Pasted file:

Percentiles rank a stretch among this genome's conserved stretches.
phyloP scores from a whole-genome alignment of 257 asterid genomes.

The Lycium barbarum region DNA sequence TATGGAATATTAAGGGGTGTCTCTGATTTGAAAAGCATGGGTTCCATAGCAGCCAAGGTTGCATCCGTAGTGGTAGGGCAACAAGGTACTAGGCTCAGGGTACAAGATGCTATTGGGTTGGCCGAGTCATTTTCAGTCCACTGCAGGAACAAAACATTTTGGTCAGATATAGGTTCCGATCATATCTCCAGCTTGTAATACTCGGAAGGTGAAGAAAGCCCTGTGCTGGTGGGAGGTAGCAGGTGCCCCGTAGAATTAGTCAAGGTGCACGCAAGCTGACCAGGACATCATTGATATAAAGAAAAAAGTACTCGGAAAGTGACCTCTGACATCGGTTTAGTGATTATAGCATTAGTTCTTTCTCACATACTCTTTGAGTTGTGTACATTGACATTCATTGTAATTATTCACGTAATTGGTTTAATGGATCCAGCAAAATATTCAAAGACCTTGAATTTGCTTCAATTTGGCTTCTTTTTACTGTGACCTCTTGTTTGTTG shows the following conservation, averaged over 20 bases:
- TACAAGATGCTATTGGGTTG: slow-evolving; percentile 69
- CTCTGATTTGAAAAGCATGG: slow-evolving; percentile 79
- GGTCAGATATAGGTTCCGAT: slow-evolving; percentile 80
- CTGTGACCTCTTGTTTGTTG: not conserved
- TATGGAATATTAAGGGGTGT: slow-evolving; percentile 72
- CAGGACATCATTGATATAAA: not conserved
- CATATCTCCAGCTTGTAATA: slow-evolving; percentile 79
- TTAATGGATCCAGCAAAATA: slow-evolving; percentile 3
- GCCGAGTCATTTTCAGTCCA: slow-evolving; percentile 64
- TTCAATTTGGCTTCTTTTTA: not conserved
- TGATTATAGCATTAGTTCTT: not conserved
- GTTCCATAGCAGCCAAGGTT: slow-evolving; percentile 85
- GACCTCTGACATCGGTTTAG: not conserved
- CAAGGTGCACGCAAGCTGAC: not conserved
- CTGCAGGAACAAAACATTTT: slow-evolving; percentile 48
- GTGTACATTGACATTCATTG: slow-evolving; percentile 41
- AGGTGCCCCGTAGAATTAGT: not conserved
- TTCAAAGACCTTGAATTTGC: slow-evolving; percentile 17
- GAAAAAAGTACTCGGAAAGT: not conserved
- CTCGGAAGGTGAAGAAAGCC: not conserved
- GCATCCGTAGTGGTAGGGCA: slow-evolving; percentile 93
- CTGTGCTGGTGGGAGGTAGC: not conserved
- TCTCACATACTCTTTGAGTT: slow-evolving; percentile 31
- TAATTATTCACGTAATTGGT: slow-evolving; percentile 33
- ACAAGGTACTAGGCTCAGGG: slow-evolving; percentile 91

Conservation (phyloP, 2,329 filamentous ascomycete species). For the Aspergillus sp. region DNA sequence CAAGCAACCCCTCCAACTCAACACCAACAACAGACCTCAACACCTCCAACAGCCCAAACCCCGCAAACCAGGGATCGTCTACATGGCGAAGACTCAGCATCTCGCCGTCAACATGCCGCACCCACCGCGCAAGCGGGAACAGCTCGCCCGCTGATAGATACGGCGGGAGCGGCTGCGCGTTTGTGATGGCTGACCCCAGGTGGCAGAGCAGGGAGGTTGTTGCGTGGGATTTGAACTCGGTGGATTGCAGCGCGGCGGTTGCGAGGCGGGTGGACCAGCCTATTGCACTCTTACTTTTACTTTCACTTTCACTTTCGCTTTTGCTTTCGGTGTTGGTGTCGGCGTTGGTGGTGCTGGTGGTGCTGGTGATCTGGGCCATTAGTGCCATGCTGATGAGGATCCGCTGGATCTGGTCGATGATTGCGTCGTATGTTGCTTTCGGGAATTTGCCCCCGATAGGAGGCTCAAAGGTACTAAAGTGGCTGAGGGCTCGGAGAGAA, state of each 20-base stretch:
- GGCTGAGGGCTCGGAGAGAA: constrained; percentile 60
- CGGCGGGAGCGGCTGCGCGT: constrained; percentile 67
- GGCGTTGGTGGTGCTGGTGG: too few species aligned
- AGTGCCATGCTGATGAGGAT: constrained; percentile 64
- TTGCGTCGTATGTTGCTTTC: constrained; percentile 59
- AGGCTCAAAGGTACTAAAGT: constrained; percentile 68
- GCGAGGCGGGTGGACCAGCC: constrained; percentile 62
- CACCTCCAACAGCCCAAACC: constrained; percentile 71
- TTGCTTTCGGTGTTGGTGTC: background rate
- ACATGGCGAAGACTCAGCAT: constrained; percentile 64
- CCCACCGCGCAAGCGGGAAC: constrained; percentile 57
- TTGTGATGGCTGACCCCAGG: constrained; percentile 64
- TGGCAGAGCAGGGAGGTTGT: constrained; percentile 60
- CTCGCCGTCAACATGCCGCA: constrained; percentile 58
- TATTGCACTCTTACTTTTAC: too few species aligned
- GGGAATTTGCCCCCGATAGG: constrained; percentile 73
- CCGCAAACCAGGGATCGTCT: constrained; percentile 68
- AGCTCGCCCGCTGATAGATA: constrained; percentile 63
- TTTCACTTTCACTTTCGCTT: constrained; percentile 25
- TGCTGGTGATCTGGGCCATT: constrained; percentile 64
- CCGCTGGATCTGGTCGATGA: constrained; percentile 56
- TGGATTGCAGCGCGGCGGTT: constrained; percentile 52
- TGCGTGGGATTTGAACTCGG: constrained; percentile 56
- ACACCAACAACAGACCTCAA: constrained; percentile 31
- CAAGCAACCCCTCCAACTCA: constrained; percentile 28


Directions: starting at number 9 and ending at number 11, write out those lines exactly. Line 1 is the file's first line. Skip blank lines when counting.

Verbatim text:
- CAGGACATCATTGATATAAA: not conserved
- CATATCTCCAGCTTGTAATA: slow-evolving; percentile 79
- TTAATGGATCCAGCAAAATA: slow-evolving; percentile 3